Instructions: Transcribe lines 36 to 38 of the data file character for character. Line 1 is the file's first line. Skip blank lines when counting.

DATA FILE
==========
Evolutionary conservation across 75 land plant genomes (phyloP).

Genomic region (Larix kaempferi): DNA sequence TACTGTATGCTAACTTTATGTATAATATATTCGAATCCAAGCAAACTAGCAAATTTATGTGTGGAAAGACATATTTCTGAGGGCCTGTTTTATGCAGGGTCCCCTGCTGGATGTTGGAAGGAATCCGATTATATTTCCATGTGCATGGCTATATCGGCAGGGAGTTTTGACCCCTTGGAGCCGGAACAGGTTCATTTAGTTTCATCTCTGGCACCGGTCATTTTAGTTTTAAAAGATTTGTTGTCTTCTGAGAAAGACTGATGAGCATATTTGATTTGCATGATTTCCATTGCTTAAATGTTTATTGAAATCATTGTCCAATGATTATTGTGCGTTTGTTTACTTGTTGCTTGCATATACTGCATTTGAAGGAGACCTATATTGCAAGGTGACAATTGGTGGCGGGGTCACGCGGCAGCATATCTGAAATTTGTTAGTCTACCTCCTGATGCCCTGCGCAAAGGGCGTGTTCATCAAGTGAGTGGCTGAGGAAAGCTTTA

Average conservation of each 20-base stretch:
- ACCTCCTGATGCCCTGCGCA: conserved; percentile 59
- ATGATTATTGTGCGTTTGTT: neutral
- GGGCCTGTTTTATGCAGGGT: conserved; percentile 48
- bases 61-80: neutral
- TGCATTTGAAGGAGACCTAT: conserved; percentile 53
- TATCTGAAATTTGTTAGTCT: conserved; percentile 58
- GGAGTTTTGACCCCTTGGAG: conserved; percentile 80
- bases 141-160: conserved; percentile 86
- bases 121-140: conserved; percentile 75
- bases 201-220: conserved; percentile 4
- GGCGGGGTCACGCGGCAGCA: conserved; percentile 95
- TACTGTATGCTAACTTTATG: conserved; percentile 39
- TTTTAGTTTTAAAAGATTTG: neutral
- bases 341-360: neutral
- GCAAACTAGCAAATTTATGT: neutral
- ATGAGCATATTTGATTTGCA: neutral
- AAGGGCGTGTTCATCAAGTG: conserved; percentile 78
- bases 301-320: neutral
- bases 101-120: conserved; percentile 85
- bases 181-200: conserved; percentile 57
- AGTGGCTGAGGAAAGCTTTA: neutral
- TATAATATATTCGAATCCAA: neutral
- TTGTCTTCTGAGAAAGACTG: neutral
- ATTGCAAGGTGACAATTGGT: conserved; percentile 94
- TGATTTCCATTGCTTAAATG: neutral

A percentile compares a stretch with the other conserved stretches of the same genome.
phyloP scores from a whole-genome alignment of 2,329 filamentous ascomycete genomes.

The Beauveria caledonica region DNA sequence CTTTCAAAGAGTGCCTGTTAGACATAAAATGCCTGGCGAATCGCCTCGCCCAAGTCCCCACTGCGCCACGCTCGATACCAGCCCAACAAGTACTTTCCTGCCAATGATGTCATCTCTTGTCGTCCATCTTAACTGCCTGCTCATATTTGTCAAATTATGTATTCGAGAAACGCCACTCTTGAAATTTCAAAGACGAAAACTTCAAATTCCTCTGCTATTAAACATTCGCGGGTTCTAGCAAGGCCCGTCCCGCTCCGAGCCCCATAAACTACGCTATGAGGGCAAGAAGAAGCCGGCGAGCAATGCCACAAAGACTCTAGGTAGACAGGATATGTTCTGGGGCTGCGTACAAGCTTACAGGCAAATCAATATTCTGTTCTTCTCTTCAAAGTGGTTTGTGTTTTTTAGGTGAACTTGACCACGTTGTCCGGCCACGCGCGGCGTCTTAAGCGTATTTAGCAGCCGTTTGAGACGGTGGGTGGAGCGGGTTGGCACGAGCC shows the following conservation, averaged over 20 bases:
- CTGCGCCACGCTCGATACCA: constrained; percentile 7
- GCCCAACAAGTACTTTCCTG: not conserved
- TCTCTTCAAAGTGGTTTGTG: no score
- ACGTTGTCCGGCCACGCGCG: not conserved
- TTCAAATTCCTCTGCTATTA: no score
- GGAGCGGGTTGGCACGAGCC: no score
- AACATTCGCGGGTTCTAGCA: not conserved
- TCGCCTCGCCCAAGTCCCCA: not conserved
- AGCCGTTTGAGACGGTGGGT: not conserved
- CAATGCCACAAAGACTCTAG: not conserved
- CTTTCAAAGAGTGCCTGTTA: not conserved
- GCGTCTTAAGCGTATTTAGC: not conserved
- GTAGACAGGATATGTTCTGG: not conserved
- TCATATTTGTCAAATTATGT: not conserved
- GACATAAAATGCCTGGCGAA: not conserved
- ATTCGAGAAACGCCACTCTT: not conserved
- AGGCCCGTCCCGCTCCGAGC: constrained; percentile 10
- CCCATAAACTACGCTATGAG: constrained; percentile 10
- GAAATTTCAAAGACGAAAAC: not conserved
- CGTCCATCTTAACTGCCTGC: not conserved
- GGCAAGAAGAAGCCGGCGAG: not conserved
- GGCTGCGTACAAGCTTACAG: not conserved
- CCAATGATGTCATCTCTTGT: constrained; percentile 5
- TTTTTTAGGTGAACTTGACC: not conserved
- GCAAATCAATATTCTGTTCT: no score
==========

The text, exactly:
- TTCAAATTCCTCTGCTATTA: no score
- GGAGCGGGTTGGCACGAGCC: no score
- AACATTCGCGGGTTCTAGCA: not conserved